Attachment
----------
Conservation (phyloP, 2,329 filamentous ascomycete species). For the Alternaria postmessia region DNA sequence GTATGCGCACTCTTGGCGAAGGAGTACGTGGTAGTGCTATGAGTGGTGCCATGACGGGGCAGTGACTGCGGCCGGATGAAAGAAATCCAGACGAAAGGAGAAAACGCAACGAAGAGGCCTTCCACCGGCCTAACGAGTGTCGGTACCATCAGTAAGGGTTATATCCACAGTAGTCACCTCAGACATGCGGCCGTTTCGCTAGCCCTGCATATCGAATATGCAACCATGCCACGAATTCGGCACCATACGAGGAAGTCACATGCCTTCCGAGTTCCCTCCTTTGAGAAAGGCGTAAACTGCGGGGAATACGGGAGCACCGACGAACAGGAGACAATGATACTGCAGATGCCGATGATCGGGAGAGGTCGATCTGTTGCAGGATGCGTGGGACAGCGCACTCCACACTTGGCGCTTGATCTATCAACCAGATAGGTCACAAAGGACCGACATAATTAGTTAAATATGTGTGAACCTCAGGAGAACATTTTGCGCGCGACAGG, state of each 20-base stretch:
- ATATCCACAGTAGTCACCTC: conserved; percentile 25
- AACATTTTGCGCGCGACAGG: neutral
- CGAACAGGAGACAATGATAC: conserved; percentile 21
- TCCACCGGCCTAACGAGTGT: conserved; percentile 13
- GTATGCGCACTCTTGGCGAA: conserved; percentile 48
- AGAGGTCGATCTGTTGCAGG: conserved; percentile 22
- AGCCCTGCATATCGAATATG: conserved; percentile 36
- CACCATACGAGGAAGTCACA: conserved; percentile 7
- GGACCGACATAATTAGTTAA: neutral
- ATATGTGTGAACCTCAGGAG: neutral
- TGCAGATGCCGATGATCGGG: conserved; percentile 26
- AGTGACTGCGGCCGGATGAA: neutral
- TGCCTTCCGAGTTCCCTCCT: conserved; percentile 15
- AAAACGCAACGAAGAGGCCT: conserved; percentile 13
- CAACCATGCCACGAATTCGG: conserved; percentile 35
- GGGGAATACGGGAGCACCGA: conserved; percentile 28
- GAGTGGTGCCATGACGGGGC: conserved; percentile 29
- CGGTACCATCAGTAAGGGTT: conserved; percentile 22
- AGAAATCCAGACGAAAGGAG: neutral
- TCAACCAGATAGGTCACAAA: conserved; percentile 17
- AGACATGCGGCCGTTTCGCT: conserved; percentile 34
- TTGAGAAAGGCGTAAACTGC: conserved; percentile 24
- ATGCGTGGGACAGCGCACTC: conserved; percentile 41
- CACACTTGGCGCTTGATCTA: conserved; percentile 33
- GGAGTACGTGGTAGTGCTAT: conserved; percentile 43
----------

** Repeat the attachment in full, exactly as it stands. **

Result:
Conservation (phyloP, 2,329 filamentous ascomycete species). For the Alternaria postmessia region DNA sequence GTATGCGCACTCTTGGCGAAGGAGTACGTGGTAGTGCTATGAGTGGTGCCATGACGGGGCAGTGACTGCGGCCGGATGAAAGAAATCCAGACGAAAGGAGAAAACGCAACGAAGAGGCCTTCCACCGGCCTAACGAGTGTCGGTACCATCAGTAAGGGTTATATCCACAGTAGTCACCTCAGACATGCGGCCGTTTCGCTAGCCCTGCATATCGAATATGCAACCATGCCACGAATTCGGCACCATACGAGGAAGTCACATGCCTTCCGAGTTCCCTCCTTTGAGAAAGGCGTAAACTGCGGGGAATACGGGAGCACCGACGAACAGGAGACAATGATACTGCAGATGCCGATGATCGGGAGAGGTCGATCTGTTGCAGGATGCGTGGGACAGCGCACTCCACACTTGGCGCTTGATCTATCAACCAGATAGGTCACAAAGGACCGACATAATTAGTTAAATATGTGTGAACCTCAGGAGAACATTTTGCGCGCGACAGG, state of each 20-base stretch:
- ATATCCACAGTAGTCACCTC: conserved; percentile 25
- AACATTTTGCGCGCGACAGG: neutral
- CGAACAGGAGACAATGATAC: conserved; percentile 21
- TCCACCGGCCTAACGAGTGT: conserved; percentile 13
- GTATGCGCACTCTTGGCGAA: conserved; percentile 48
- AGAGGTCGATCTGTTGCAGG: conserved; percentile 22
- AGCCCTGCATATCGAATATG: conserved; percentile 36
- CACCATACGAGGAAGTCACA: conserved; percentile 7
- GGACCGACATAATTAGTTAA: neutral
- ATATGTGTGAACCTCAGGAG: neutral
- TGCAGATGCCGATGATCGGG: conserved; percentile 26
- AGTGACTGCGGCCGGATGAA: neutral
- TGCCTTCCGAGTTCCCTCCT: conserved; percentile 15
- AAAACGCAACGAAGAGGCCT: conserved; percentile 13
- CAACCATGCCACGAATTCGG: conserved; percentile 35
- GGGGAATACGGGAGCACCGA: conserved; percentile 28
- GAGTGGTGCCATGACGGGGC: conserved; percentile 29
- CGGTACCATCAGTAAGGGTT: conserved; percentile 22
- AGAAATCCAGACGAAAGGAG: neutral
- TCAACCAGATAGGTCACAAA: conserved; percentile 17
- AGACATGCGGCCGTTTCGCT: conserved; percentile 34
- TTGAGAAAGGCGTAAACTGC: conserved; percentile 24
- ATGCGTGGGACAGCGCACTC: conserved; percentile 41
- CACACTTGGCGCTTGATCTA: conserved; percentile 33
- GGAGTACGTGGTAGTGCTAT: conserved; percentile 43